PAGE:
Favorite Burt Bacharach song, no matter who did it.


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Favorite Burt Bacharach tune? Why, "The Blob", of course (co-written with Mack David, Hal's brother!)

But seriously -
It's "Alfie". As sung by Dionne Warwick, who did inarguably the best version of it - elegant, soulful and dynamic - AFTER just about every other singer under the sun had already recorded it.

This shows off what a marvelous voice she had before her cigarette addiction ruined it.

AM Matt

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Cannot get enough of The Stylistics "You'll Never Get To Heaven (If You Break My Heart)" (1973). That song on "Best Of: Volume 2".

Mr Bill

Gentlemanly Curmudgeon
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The instrumentals "Nikki" and "Pacific Coast Highway" by the man himself are two songs I enjoy and often repeat. As for non-Bacharach versions I like Gene Pitney's versions of nearly a dozen on his LP Pitney Sings Bacharach and then there's Playboy centerfold Bebe Buell's version of "My Little Red Book" released by Rhino back in the early 80s -- the sleeve unfolded into a nice poster of Ms. Buell!

--Mr Bill


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I have 4 or 5 favorite Bacharach tunes, so I'll go with the least known and the least recorded song, "Winter Warm". I can't think of a better tune while sitting in front of the fire on a Winter's day. I only know of 2 versions. The best one is by Kiz Harp, a gorgeous rendition, but the cd is hard to find. Another nice version is by Gale Storm.


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I have a number of Dionne Warwick lp's from the Scepter Years and one of my favorites from that time is Make It Easy On Yourself that is performed live. It was first released on Very Dionne and then again on The Dionne Warwicke Story which was all live concert recordings.


Bright colored pinwheels go 'round in my head.
Oy. I love all of the Bacharach songs that the Carpenters have done, not just on the various Bacharach medleys but including "Wishin' and Hopin'," "A House Is Not a Home," and "Trains and Boats and Planes" on Make Your Own Kind of Music. I really wish there were full-length recordings of those!

I would say, outside of the Carpenters, I was first exposed to Burt Bacharach (unwittingly) through the '80s cover of "Always Something There to Remind Me." That one's a good one, but I don't find the instrumentation to be terribly compelling.

For me, it's so hard because a lot of the "classic" Bacharach songs have a real '60s feel to them, and I'm not so much into the '60s as I am into the '70s... for a time, "I'll Never Fall in Love Again" was one of my favorites from the "Close to You" album (Carpenters).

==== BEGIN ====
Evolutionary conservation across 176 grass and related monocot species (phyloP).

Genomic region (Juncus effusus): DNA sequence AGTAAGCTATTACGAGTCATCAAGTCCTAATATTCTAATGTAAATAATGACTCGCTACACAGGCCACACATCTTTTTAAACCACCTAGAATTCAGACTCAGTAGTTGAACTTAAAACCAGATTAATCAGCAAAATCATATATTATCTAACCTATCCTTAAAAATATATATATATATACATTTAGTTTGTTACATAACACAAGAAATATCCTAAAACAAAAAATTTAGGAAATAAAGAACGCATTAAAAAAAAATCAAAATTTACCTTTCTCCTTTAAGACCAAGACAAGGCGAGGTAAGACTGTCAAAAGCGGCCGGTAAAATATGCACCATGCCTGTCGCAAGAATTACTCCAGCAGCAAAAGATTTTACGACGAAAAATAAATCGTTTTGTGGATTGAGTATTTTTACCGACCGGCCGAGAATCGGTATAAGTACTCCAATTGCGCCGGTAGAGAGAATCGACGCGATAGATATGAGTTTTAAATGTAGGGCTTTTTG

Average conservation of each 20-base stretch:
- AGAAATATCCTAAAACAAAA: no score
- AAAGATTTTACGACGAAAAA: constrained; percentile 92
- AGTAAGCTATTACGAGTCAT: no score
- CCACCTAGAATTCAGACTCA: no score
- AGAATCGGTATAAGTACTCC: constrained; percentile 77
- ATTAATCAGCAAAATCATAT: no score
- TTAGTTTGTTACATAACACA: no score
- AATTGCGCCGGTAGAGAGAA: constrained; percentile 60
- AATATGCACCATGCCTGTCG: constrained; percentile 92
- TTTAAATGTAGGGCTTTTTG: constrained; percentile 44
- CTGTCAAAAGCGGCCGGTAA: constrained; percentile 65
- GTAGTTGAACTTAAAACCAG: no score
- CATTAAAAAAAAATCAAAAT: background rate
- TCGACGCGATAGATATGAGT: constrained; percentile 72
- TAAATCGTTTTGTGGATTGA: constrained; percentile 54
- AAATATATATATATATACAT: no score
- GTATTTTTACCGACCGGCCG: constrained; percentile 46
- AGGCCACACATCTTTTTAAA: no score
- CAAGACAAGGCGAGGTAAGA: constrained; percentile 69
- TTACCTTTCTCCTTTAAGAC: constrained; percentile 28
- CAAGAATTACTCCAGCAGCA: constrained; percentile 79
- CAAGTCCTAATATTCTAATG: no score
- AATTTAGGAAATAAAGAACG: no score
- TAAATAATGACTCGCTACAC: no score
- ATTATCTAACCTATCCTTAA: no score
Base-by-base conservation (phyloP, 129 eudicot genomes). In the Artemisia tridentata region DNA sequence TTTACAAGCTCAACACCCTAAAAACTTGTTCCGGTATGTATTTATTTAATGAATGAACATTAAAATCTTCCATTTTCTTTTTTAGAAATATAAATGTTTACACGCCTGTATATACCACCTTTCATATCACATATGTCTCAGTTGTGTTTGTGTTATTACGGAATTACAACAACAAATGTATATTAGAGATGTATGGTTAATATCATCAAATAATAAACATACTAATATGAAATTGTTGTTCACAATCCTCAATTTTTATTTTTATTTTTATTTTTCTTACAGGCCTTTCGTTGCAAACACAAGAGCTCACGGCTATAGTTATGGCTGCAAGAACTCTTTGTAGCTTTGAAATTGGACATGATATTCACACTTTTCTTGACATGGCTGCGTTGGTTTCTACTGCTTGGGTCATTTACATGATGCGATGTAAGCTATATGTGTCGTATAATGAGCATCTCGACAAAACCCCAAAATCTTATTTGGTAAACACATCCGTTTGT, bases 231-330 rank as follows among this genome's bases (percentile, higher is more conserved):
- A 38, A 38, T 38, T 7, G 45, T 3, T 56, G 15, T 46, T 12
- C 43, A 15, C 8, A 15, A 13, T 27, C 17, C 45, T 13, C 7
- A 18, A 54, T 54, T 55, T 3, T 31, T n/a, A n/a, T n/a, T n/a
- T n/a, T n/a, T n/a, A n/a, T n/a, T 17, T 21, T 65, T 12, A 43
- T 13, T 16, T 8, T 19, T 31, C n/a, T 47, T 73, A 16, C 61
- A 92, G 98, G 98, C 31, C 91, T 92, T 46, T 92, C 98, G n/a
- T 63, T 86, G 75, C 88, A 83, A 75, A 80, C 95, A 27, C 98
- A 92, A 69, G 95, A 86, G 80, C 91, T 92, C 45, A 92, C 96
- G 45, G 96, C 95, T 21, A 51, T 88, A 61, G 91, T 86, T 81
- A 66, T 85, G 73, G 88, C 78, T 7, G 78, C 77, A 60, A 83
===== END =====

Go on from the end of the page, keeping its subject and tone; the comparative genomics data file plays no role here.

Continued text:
I'll have to think this one through a little more...

Oh, but I do have to say that I do have a soft spot for "That's What Friends Are For" with Dionne, Gladys, Stevie and Elton. It's cheesy, but to me it represents like a kinder, softer side of the '80s.


¡Que siga la fiesta!
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There's also the "Theme from Arthur" that he was part of, but like "That's What Friends are For," there's not much of his influence there.

After hearing many Bacharach projects over the years, I would say that Dionne Warwick's recordings for Scepter are where you'll find many of the definitive versions of the Bacharach/David songbook, and my own personal recommended starting point for their work. This after growing up with his A&M albums, which are often imaginative rearrangements of the originals, but not by any means definitive (partly because they forgo Hal David's clever wordplay). No label has yet put together a collection of the complete Bacharach/David recordings of Dionne Warwick--I have tried to do this via a playlist, but CD credits are often lacking, and online information frequently flawed, so I'm never certain if I have them all. The Scepter albums at times may have a bit of a 60s vibe to them, but like many of Bacharach's works, some of the arrangements are timeless.

Once I got used to the Elvis Costello/Burt Bacharach album, I realized how Bacharach's arranging and writing style hadn't changed at all, and nothing about that album sounds dated. They were also an excellent pairing, as Costello's incisive lyrics were a good foil to Bacharach's complicated musical compositions. "I Still Have That Other Girl" was a Grammy-winning tune from the album, a brief pop masterpiece that's one of many highlights on the album. I'll freely admit it can be a difficult album to absorb, and it took me a few months of listening to it, warming to one song at a time, until I fully appreciated it.

That's a strange appeal of many of Bacharach's arrangements, whether they're with Dionne, or instrumental recordings on A&M, or recorded with Costello on that 1998 album--they just don't age at all. They could have been recorded 50 years ago, or yesterday.

And that's also why I can't pick a favorite Bacharach song. I can't even pick ten. Or twenty. There are just too many good ones. I could compile a CD's worth of tunes into a playlist, perhaps...and even then, I'd have to cut some favorites. 🙂


¡Que siga la fiesta!
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I'm working on a multi-part Bacharach article and going through some of my favorites to feature.

This is an early favorite by Jay & The Americans--Bacharach's arranging and conducting are strongly in evidence here:

On the same record, it is followed immediately by this one, the tune that doesn't get much love around here:



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Not only is this my favourite, but for my nickel as a song and a performance it's in my pop Top-5.

Enjoy this unique French promotional film.

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